41 Results for 'Vasculature'
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Sustained Growth Factor Delivery for Regenerating Tissues
The Problem Millions of people worldwide suffer from traumatic injuries or health conditions that cause damage to soft tissues including nerves, muscles, and blood vessels. The body can heal some of that damage, but more serious cases like the severing of a nerve or sustained oxygen deprivation can lead to permanent loss of movement or...
NanoRx: Mechanically-Activated Drug Targeting
The Wyss team has developed a novel drug targeting nanotechnology that is activated locally by mechanical forces, either endogenous high shear stresses in blood created by vascular occlusion or mechanical energy applied locally using low-energy ultrasound radiation. Today, vascular blockage is the leading cause of death and disability in United States and Europe. Current therapies...
Microfluidic Hemostasis Monitor
The body’s ability to stop bleeding, also known as hemostasis, is critical for survival. For patients with blood clotting disorders, medical conditions requiring the use of anticoagulation or antiplatelet drugs, or who require treatment with extracorporeal devices that circulate their blood outside of the body, it is essential that care providers can rapidly monitor their...
3D Bioprinting of Living Tissues
Progress in drug testing and regenerative medicine could greatly benefit from laboratory-engineered human tissues built of a variety of cell types with precise 3D architecture. But production of greater than millimeter sized human tissues has been limited by a lack of methods for building tissues with embedded life-sustaining vascular networks. In this video, the Wyss...
Organ Chips are microfluidic devices lined with living human cells for drug development, disease modeling, and personalized medicine. Launched in 2014, Wyss startup Emulate, Inc., is leveraging the Wyss Institute’s Organ Chip technology to mimic human organs in vitro, enabling faster, better, and cheaper drug development and insights into human health.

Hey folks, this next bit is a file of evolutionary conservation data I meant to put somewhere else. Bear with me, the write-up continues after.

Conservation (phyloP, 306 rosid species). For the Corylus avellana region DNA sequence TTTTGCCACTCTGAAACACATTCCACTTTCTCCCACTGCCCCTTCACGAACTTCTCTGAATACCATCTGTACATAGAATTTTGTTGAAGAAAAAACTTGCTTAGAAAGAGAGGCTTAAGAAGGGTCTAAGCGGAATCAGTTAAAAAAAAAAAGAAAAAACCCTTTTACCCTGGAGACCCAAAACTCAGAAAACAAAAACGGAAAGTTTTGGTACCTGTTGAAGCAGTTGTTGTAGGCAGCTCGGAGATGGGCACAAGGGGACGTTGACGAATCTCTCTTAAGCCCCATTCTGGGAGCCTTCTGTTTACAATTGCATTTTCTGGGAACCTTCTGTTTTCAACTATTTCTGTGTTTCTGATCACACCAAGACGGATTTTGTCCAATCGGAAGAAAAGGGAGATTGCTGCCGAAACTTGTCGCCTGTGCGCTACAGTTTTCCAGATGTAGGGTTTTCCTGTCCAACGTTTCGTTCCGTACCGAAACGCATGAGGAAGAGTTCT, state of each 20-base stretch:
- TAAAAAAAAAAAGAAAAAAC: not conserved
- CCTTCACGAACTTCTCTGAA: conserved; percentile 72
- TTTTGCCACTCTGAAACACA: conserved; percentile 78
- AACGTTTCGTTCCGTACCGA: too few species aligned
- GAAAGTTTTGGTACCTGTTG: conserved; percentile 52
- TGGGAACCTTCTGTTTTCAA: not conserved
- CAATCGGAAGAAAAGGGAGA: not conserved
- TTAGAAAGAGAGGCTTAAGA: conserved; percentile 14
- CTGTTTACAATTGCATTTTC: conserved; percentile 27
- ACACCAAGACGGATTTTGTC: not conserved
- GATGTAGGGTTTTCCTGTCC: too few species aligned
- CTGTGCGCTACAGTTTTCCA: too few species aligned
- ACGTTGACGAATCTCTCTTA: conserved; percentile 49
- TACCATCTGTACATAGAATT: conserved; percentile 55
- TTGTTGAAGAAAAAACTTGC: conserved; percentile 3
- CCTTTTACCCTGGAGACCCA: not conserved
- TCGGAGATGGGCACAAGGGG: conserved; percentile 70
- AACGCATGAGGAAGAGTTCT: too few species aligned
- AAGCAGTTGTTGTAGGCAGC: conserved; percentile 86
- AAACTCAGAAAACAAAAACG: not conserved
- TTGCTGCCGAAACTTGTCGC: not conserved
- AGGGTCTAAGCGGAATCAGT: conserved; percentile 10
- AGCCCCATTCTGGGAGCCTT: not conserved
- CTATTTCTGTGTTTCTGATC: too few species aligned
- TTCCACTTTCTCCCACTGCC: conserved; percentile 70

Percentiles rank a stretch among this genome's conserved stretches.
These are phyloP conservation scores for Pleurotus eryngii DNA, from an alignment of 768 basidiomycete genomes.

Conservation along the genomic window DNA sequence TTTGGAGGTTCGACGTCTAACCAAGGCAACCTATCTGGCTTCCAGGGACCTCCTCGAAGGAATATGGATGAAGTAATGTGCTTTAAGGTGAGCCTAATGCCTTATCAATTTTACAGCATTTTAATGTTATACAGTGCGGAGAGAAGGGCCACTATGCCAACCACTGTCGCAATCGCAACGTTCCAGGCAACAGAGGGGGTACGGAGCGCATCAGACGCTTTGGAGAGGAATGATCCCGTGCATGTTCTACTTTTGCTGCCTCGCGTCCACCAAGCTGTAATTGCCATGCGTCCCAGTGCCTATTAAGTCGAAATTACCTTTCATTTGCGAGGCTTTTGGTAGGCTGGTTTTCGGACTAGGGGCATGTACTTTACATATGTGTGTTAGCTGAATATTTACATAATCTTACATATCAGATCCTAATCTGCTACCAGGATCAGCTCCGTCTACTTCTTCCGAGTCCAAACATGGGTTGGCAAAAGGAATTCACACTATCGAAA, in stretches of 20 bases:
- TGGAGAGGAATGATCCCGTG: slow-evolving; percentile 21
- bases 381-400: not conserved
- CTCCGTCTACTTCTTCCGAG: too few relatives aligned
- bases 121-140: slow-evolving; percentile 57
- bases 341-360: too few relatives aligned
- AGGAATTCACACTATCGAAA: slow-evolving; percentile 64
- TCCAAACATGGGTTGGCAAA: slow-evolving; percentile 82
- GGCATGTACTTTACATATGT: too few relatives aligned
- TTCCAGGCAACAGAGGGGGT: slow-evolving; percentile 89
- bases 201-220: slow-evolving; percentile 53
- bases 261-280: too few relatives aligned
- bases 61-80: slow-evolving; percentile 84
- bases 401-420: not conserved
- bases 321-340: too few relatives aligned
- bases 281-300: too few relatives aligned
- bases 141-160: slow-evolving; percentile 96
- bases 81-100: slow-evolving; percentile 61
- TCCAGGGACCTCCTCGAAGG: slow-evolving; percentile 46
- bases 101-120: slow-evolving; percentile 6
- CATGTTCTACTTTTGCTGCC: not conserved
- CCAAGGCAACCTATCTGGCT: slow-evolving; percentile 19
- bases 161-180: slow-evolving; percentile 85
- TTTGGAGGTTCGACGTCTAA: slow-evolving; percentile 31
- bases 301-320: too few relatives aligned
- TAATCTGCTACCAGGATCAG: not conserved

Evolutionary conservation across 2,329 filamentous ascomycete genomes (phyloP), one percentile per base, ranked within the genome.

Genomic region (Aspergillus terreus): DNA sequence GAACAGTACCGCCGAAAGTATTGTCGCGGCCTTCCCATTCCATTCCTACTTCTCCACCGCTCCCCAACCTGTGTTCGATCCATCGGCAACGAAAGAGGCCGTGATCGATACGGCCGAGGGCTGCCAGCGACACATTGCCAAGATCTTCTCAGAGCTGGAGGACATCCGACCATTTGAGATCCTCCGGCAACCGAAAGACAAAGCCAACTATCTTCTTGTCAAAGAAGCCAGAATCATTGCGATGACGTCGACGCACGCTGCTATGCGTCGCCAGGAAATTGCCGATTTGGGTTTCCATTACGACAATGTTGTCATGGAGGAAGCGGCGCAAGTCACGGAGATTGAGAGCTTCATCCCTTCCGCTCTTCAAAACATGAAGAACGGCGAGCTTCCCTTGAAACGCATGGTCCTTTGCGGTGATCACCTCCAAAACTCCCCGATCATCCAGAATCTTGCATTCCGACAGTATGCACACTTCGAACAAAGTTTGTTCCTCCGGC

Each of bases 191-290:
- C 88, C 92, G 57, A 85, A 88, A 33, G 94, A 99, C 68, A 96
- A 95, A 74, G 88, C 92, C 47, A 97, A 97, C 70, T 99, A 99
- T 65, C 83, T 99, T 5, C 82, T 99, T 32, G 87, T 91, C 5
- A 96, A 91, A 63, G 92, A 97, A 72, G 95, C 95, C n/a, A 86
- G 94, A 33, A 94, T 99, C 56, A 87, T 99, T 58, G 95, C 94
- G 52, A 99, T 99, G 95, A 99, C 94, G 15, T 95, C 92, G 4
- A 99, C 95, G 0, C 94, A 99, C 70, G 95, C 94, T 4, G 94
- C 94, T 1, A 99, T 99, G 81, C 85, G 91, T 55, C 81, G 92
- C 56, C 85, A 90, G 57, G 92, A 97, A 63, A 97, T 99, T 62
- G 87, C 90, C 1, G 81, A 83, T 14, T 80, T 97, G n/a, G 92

Video/AnimationAlginate Hydrogel for AngiogenesisThis video describes how an alginate hydrogel can be used to trigger the formation of new blood vessels at an ischemic site in the body. Credit: Wyss Institute at Harvard University.
Video/AnimationInterrogator: Human Organ-on-ChipsThis video describes the “Interrogator” instrument that can be programmed to culture up to 10 different Organ Chips and sequentially transfer fluids between their vascular channels to mimic normal human blood flow between the different organs of our body. Its integrated microscope enables the continuous monitoring of the tissues’ integrities in the individual organ chips...
Video/AnimationA Swifter Way Towards 3D-printed Organs20 people die waiting for an organ transplant every day in the US, but lab-grown organs so far lack the cellular density and functions required to make them viable replacements. The new SWIFT method from the Wyss Institute and Harvard SEAS solves those problems by 3D printing vascular channel networks directly into living tissue constructs,...
Video/AnimationNew Wyss Institute Initiative – 3D Organ EngineeringWyss Institute Core Faculty members Christopher Chen and Jennifer Lewis describe the Wyss Institute’s new initiative focused on organ engineering, which leverages our expertise in biomaterials, tissue engineering, three dimensional biofabrication, and stem cell development.
Video/AnimationTherapeutic Organ Engineering: Highlights From The 8th Annual Wyss SymposiumThe 8th Annual Wyss International Symposium focused on innovations in therapeutic organ engineering, featuring diverse speakers doing exciting work in 3D organ engineering, materials fabrication, and vascular integration. This video highlights some of the themes discussed in their presentations as well as the advances that are leading to the ultimate goals of developing new approaches...
Video/Animation8th Annual Wyss Institute Symposium: Therapeutic Organ EngineeringScreened just before the symposium opening, this animation artistically connects concepts of therapeutic organ engineering presented during the event. Credit: Wyss Institute at Harvard University